The Rideau Institute presented pre-budget consultation recommendations to the House of Commons Finance Committe on October 24, 2012. The full minutes and transcripts of the committee meeting are available online.
Steven Staples (President, Rideau Institute):
Good afternoon, honourable members of the committee and guests. Thank you for inviting me back to present our pre-budget consultation recommendations. My name is Steve Staples. I am the president of the Rideau Institute.
The Rideau Institute is a non-profit, non-partisan research, advocacy, and consulting group founded in 2006 with an expertise in Canadian defence and foreign policy, and we do not receive funding from the government or from firms. We are funded from donations from individuals and from consulting services we provide to non-profits and trade unions. I, myself, have been working in the field of defence spending and disarmament for about 20 years.
Our pre-budget submission has three main points for the government: first, to further reduce defence expenditures with a goal of returning to pre-9/11/2001 levels over time; second, to improve parliamentary and therefore public oversight of the military procurement processes; and third, to invest in Canadian industry by providing targeted support to areas of the economy where Canada is a world leader.
Defence spending today in Canada, even with the modest reductions made recently, remains at historically high levels. The dramatic buildup of defence budgets in the last decade, sometimes exceeding 10% a year, has left defence spending roughly 40% higher than before the 9/11 terrorist attacks. I’ve provided a chart from 2011 that documents in adjusted dollars where the budget is in real spending. We are sixth highest in NATO right now. In adjusted dollars, our defence spending is higher than at any point since the Cold War with the Soviet Union. I’ve also included that chart in the packages. However, the security situation has changed. We have a budget deficit and economic challenges at home. Our Afghanistan combat mission is over, and Osama bin Laden is dead.
Despite this, the government continues to commit to expensive procurement programs such as the F-35 and the shipbuilding program. It’s evident from the analysis provided by the Parliamentary Budget Officer and the Auditor General that the costs of these programs have not been properly assessed by the Department of National Defence, and are not likely affordable, even with the increased spending commitments within the Canada First defence strategy. The National Defence budget must be brought into line.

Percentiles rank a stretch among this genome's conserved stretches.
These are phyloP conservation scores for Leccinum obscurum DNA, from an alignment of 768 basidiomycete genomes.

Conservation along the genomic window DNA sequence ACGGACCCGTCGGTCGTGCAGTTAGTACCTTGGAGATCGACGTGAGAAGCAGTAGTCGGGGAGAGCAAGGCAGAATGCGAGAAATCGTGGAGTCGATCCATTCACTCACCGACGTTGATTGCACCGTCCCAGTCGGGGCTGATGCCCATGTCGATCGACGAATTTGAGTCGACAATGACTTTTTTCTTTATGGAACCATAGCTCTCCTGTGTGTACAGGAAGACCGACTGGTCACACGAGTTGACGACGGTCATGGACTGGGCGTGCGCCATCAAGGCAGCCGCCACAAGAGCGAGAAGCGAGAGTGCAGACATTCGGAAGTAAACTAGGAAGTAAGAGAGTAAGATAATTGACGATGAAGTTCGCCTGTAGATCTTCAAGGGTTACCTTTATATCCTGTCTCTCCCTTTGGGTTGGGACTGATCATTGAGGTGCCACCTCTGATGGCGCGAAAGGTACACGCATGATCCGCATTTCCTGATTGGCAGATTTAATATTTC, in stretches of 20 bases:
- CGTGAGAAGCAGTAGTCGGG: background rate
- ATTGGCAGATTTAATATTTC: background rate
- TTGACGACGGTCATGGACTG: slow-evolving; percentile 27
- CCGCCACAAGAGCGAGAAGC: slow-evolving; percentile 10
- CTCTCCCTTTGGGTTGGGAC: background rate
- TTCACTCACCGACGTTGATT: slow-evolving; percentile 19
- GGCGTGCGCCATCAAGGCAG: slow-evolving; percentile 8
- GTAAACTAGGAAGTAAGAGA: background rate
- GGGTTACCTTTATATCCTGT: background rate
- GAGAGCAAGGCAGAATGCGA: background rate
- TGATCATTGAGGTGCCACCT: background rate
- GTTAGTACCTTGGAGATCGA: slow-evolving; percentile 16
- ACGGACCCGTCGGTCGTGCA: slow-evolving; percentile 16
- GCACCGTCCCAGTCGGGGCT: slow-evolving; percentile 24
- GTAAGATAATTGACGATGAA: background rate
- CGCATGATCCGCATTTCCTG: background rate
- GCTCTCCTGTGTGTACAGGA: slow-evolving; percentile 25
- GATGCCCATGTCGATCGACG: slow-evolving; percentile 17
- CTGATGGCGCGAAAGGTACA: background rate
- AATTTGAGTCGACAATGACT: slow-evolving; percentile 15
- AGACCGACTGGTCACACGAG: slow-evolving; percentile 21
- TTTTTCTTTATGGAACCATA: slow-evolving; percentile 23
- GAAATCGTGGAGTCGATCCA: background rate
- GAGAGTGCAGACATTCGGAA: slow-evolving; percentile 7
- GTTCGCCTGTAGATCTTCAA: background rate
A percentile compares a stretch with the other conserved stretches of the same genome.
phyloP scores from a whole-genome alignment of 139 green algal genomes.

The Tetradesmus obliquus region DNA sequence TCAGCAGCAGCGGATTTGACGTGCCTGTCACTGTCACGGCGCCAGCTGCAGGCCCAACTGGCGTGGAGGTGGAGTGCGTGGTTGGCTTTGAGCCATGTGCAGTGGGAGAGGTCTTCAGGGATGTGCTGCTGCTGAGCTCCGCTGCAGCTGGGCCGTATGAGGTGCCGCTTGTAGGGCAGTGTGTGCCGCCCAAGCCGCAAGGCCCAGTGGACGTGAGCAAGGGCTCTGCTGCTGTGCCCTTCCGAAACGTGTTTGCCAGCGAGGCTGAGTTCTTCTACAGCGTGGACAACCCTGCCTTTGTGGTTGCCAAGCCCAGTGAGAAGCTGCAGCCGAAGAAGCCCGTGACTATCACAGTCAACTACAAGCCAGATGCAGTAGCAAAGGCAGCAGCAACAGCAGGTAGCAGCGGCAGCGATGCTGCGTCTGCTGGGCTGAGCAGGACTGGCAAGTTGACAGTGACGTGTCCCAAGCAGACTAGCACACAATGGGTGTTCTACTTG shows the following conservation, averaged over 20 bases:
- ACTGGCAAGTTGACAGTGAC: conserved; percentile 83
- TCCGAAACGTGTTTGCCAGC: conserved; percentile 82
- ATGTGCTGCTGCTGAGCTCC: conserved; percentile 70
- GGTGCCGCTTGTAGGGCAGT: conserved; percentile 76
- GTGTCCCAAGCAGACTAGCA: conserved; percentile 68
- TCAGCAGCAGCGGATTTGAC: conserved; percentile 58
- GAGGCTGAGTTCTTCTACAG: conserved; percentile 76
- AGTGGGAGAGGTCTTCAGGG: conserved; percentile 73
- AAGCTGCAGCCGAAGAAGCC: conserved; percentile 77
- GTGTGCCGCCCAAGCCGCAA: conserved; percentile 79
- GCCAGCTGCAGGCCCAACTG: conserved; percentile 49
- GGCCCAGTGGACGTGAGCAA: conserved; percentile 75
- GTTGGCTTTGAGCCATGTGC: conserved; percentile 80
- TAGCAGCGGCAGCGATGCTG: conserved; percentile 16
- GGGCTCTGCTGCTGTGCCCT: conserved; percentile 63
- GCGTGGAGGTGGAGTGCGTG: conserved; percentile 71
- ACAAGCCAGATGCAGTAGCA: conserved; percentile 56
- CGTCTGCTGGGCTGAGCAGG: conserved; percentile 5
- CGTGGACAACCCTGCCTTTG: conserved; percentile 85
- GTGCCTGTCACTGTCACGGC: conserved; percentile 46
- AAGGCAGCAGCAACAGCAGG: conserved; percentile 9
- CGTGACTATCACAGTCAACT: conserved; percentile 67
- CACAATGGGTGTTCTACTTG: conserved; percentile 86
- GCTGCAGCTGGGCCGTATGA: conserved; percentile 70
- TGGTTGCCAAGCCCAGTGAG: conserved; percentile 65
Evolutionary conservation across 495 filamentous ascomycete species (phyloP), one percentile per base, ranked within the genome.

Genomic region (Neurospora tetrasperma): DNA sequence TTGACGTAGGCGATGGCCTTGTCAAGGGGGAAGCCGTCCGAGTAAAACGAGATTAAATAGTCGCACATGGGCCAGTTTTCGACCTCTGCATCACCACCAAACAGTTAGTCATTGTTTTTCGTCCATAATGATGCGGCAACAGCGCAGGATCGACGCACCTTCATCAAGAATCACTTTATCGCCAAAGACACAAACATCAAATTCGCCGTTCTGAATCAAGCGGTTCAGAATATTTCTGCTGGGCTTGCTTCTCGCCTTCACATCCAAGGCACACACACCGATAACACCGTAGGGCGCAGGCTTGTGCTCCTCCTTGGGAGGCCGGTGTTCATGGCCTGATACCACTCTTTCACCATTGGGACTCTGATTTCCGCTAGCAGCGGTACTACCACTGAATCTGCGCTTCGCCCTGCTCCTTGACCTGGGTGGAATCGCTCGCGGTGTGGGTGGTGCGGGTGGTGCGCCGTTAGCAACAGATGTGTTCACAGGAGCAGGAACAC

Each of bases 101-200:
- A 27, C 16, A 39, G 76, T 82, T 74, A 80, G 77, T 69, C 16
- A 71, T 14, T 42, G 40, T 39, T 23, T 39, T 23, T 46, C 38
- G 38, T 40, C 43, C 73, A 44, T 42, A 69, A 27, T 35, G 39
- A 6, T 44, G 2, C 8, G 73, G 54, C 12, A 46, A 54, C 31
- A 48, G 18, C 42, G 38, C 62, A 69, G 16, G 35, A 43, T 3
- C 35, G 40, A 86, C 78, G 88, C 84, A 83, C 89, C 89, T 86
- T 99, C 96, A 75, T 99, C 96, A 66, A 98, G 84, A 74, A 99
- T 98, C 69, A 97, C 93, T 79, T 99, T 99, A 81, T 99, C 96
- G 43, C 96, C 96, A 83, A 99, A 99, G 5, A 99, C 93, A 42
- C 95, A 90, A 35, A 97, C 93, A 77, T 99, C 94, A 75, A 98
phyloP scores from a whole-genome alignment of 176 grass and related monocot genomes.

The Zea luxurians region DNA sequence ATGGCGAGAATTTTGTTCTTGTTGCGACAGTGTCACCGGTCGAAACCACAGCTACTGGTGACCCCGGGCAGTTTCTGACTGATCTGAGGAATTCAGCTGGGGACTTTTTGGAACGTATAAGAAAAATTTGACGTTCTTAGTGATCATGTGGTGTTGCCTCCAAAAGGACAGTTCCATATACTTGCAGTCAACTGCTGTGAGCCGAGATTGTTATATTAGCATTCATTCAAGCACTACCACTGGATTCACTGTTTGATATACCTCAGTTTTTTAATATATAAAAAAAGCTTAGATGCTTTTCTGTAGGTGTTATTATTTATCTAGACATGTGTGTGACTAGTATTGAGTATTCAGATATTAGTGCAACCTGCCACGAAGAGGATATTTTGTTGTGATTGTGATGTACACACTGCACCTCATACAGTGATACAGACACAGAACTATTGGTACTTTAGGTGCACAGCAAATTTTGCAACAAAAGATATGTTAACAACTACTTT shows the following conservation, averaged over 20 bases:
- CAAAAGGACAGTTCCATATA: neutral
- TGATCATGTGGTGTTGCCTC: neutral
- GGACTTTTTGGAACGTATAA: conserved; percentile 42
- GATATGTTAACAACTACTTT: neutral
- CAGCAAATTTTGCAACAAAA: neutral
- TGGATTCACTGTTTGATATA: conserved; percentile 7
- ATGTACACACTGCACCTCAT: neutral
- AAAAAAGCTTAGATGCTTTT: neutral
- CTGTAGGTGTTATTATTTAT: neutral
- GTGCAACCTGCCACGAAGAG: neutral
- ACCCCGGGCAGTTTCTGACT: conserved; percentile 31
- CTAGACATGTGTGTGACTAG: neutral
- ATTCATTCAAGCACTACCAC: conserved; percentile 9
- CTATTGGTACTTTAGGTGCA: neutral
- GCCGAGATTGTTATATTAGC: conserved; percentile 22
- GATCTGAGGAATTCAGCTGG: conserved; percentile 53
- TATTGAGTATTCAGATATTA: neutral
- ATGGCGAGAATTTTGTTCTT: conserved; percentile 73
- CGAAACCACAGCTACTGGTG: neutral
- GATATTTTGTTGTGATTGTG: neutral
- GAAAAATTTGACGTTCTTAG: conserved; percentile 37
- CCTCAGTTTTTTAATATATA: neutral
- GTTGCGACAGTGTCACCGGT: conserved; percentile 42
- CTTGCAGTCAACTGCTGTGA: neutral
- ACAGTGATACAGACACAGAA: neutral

As well, improved parliamentary oversight over major crown projects would increase transparency in defence procurement and accountability of the government and military contractors. A dedicated parliamentary committee for major crown projects would provide Canadians with additional confidence that public dollars are being used wisely, fairly, and efficiently.
For instance, on the F-35 stealth fighters, the public has been greatly confused by statements made by the government on costs that are frankly unpredictable, contracts that don’t exist, and job opportunities that are little more than a hope and a prayer.
Establishing a parliamentary committee or a subcommittee responsible for major crown projects would help avoid the mistakes and complications that have arisen in many of the department’s projects and help cut through some of the spin from the defence contractors and ministers.
Finally, defence procurement strategies have not reflected the government’s goal of economic recovery and growth in key areas of the economy. The lack of a competitive process in sole-sourcing contracts has not guaranteed the industrial regional benefits that are essential for Canadian employment in these projects. For instance, there are no requirements for investment and job creation in the F-35 program, and I ask, what about the equally large shipbuilding program now? Where are the guarantees for jobs and investment there? Investments should be made where they stand the greatest chance of long-term benefit.
Media reports have suggested that the government is interested in a defence industrial strategy. This just doesn’t make sense. With defence budgets declining globally, respected financial analysts such as PwC point to the commercial market as the best bet. Canada’s future is in Bombardier’s passenger jets, not Lockheed Martin’s fighter jets.
Thank you, and I look forward to any questions you may have.